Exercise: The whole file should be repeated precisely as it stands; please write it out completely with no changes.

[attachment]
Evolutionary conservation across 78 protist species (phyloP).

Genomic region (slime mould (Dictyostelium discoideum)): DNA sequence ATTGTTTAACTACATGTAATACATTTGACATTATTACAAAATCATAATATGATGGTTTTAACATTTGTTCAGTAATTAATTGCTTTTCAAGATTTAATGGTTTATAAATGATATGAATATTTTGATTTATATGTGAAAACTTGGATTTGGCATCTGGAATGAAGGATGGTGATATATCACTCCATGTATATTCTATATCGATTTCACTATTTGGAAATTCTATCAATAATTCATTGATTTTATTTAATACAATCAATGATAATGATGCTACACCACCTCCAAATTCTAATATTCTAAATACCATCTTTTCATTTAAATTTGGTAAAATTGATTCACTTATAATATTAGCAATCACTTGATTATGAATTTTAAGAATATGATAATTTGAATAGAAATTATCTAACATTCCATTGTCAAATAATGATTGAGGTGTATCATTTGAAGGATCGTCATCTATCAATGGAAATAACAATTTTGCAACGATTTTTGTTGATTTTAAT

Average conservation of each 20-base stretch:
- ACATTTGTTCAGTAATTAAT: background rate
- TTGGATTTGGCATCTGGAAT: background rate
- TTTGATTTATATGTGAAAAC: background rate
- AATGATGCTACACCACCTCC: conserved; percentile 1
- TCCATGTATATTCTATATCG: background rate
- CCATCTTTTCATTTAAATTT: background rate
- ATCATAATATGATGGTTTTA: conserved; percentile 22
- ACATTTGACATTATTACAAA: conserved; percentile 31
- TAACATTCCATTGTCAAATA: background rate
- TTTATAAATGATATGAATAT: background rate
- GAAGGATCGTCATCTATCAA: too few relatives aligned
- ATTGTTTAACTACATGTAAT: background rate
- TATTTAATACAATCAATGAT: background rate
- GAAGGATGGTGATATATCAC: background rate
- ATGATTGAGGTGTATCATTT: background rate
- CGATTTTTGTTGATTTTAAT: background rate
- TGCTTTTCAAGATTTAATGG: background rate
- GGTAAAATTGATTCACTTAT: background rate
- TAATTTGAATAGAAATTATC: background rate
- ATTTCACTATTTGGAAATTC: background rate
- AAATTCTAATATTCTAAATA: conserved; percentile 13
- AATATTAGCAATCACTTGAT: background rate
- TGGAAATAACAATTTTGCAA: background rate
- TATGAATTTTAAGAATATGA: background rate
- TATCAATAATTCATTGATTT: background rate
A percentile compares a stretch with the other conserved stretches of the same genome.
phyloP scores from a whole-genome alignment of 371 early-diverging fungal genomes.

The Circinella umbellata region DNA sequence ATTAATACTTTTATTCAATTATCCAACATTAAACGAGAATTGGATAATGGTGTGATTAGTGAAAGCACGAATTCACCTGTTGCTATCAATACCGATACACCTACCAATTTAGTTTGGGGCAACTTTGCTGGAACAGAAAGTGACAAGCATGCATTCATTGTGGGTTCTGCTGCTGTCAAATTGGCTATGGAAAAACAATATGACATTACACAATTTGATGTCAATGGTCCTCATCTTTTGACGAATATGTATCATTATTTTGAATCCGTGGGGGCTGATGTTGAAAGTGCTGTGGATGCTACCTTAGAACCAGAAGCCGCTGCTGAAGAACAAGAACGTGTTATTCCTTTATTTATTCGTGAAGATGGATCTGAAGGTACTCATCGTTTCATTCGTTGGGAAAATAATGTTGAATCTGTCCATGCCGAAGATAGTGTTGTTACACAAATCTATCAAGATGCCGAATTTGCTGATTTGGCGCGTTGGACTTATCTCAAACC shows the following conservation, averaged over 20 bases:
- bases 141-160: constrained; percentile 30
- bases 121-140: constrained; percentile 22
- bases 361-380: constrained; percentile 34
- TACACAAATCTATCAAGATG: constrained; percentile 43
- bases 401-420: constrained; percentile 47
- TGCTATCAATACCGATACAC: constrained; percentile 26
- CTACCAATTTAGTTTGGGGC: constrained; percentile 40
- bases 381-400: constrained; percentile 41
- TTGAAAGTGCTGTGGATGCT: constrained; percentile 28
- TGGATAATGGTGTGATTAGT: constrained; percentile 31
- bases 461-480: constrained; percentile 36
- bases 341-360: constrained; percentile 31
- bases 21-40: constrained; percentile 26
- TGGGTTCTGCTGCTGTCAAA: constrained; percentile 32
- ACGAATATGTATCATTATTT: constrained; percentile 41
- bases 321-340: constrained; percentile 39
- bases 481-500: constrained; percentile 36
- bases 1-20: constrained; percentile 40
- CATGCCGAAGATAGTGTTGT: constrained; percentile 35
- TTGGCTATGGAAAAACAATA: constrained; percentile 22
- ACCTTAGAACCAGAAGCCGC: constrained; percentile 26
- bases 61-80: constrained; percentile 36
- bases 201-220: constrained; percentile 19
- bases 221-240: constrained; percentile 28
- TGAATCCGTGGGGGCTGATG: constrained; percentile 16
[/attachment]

Evolutionary conservation across 78 protist species (phyloP).

Genomic region (slime mould (Dictyostelium discoideum)): DNA sequence ATTGTTTAACTACATGTAATACATTTGACATTATTACAAAATCATAATATGATGGTTTTAACATTTGTTCAGTAATTAATTGCTTTTCAAGATTTAATGGTTTATAAATGATATGAATATTTTGATTTATATGTGAAAACTTGGATTTGGCATCTGGAATGAAGGATGGTGATATATCACTCCATGTATATTCTATATCGATTTCACTATTTGGAAATTCTATCAATAATTCATTGATTTTATTTAATACAATCAATGATAATGATGCTACACCACCTCCAAATTCTAATATTCTAAATACCATCTTTTCATTTAAATTTGGTAAAATTGATTCACTTATAATATTAGCAATCACTTGATTATGAATTTTAAGAATATGATAATTTGAATAGAAATTATCTAACATTCCATTGTCAAATAATGATTGAGGTGTATCATTTGAAGGATCGTCATCTATCAATGGAAATAACAATTTTGCAACGATTTTTGTTGATTTTAAT

Average conservation of each 20-base stretch:
- ACATTTGTTCAGTAATTAAT: background rate
- TTGGATTTGGCATCTGGAAT: background rate
- TTTGATTTATATGTGAAAAC: background rate
- AATGATGCTACACCACCTCC: conserved; percentile 1
- TCCATGTATATTCTATATCG: background rate
- CCATCTTTTCATTTAAATTT: background rate
- ATCATAATATGATGGTTTTA: conserved; percentile 22
- ACATTTGACATTATTACAAA: conserved; percentile 31
- TAACATTCCATTGTCAAATA: background rate
- TTTATAAATGATATGAATAT: background rate
- GAAGGATCGTCATCTATCAA: too few relatives aligned
- ATTGTTTAACTACATGTAAT: background rate
- TATTTAATACAATCAATGAT: background rate
- GAAGGATGGTGATATATCAC: background rate
- ATGATTGAGGTGTATCATTT: background rate
- CGATTTTTGTTGATTTTAAT: background rate
- TGCTTTTCAAGATTTAATGG: background rate
- GGTAAAATTGATTCACTTAT: background rate
- TAATTTGAATAGAAATTATC: background rate
- ATTTCACTATTTGGAAATTC: background rate
- AAATTCTAATATTCTAAATA: conserved; percentile 13
- AATATTAGCAATCACTTGAT: background rate
- TGGAAATAACAATTTTGCAA: background rate
- TATGAATTTTAAGAATATGA: background rate
- TATCAATAATTCATTGATTT: background rate
A percentile compares a stretch with the other conserved stretches of the same genome.
phyloP scores from a whole-genome alignment of 371 early-diverging fungal genomes.

The Circinella umbellata region DNA sequence ATTAATACTTTTATTCAATTATCCAACATTAAACGAGAATTGGATAATGGTGTGATTAGTGAAAGCACGAATTCACCTGTTGCTATCAATACCGATACACCTACCAATTTAGTTTGGGGCAACTTTGCTGGAACAGAAAGTGACAAGCATGCATTCATTGTGGGTTCTGCTGCTGTCAAATTGGCTATGGAAAAACAATATGACATTACACAATTTGATGTCAATGGTCCTCATCTTTTGACGAATATGTATCATTATTTTGAATCCGTGGGGGCTGATGTTGAAAGTGCTGTGGATGCTACCTTAGAACCAGAAGCCGCTGCTGAAGAACAAGAACGTGTTATTCCTTTATTTATTCGTGAAGATGGATCTGAAGGTACTCATCGTTTCATTCGTTGGGAAAATAATGTTGAATCTGTCCATGCCGAAGATAGTGTTGTTACACAAATCTATCAAGATGCCGAATTTGCTGATTTGGCGCGTTGGACTTATCTCAAACC shows the following conservation, averaged over 20 bases:
- bases 141-160: constrained; percentile 30
- bases 121-140: constrained; percentile 22
- bases 361-380: constrained; percentile 34
- TACACAAATCTATCAAGATG: constrained; percentile 43
- bases 401-420: constrained; percentile 47
- TGCTATCAATACCGATACAC: constrained; percentile 26
- CTACCAATTTAGTTTGGGGC: constrained; percentile 40
- bases 381-400: constrained; percentile 41
- TTGAAAGTGCTGTGGATGCT: constrained; percentile 28
- TGGATAATGGTGTGATTAGT: constrained; percentile 31
- bases 461-480: constrained; percentile 36
- bases 341-360: constrained; percentile 31
- bases 21-40: constrained; percentile 26
- TGGGTTCTGCTGCTGTCAAA: constrained; percentile 32
- ACGAATATGTATCATTATTT: constrained; percentile 41
- bases 321-340: constrained; percentile 39
- bases 481-500: constrained; percentile 36
- bases 1-20: constrained; percentile 40
- CATGCCGAAGATAGTGTTGT: constrained; percentile 35
- TTGGCTATGGAAAAACAATA: constrained; percentile 22
- ACCTTAGAACCAGAAGCCGC: constrained; percentile 26
- bases 61-80: constrained; percentile 36
- bases 201-220: constrained; percentile 19
- bases 221-240: constrained; percentile 28
- TGAATCCGTGGGGGCTGATG: constrained; percentile 16